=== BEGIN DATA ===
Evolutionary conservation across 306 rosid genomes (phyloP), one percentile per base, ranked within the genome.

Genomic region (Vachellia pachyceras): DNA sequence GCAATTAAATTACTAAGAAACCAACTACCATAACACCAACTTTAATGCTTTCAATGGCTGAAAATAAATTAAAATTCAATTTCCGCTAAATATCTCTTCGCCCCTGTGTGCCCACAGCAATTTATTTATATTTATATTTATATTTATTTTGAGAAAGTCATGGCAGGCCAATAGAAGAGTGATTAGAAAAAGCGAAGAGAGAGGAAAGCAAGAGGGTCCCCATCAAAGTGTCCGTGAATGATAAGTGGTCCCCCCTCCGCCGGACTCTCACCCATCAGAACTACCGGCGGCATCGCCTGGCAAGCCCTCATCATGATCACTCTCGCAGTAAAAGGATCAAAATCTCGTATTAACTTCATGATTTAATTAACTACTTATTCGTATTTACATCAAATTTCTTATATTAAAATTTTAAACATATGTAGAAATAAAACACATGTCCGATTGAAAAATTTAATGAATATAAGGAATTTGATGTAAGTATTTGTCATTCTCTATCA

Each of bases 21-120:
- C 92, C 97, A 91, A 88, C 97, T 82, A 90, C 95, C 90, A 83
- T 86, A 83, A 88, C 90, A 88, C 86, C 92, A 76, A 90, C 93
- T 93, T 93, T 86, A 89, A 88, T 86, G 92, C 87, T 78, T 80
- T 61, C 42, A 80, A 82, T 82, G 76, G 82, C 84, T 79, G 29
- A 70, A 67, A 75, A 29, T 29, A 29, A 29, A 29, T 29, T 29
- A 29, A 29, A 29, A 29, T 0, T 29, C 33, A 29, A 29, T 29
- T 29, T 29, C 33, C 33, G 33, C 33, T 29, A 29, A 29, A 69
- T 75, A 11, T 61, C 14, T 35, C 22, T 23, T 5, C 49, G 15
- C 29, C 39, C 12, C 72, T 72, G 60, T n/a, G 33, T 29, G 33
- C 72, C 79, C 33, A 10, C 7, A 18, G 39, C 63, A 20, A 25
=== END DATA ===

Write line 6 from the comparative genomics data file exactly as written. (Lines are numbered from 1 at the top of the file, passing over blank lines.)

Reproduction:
- T 93, T 93, T 86, A 89, A 88, T 86, G 92, C 87, T 78, T 80